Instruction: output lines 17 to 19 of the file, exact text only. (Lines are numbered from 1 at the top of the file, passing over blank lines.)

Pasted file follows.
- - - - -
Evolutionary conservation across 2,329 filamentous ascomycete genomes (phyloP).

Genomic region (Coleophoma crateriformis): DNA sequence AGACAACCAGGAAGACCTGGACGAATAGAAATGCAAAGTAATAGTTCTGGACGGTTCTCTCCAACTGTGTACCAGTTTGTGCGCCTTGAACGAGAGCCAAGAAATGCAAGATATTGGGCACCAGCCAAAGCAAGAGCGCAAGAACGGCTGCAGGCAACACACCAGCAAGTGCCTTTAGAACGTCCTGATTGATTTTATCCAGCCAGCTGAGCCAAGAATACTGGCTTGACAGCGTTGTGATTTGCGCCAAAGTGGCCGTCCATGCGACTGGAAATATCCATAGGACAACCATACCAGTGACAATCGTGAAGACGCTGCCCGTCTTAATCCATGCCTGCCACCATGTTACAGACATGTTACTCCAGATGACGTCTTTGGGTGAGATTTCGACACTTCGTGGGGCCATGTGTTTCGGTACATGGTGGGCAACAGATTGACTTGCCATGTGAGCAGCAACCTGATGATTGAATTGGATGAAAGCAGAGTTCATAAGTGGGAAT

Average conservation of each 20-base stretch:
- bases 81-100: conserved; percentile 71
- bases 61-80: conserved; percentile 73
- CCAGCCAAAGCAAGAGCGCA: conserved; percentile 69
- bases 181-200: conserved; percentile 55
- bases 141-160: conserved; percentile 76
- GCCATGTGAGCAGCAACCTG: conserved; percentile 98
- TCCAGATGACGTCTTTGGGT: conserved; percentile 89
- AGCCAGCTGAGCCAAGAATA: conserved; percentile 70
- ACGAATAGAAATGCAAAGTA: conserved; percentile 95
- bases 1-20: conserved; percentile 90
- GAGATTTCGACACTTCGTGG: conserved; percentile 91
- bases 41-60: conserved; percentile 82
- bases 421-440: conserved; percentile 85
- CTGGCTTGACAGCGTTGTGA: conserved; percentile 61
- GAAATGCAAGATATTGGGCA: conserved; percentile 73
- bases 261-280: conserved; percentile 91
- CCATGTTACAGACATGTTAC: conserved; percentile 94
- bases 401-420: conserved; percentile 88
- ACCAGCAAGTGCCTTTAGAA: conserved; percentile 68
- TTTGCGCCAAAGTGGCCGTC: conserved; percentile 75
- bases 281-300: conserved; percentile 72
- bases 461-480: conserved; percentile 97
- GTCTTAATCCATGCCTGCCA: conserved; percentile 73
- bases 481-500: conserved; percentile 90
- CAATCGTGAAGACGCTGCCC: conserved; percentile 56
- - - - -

- CTGGCTTGACAGCGTTGTGA: conserved; percentile 61
- GAAATGCAAGATATTGGGCA: conserved; percentile 73
- bases 261-280: conserved; percentile 91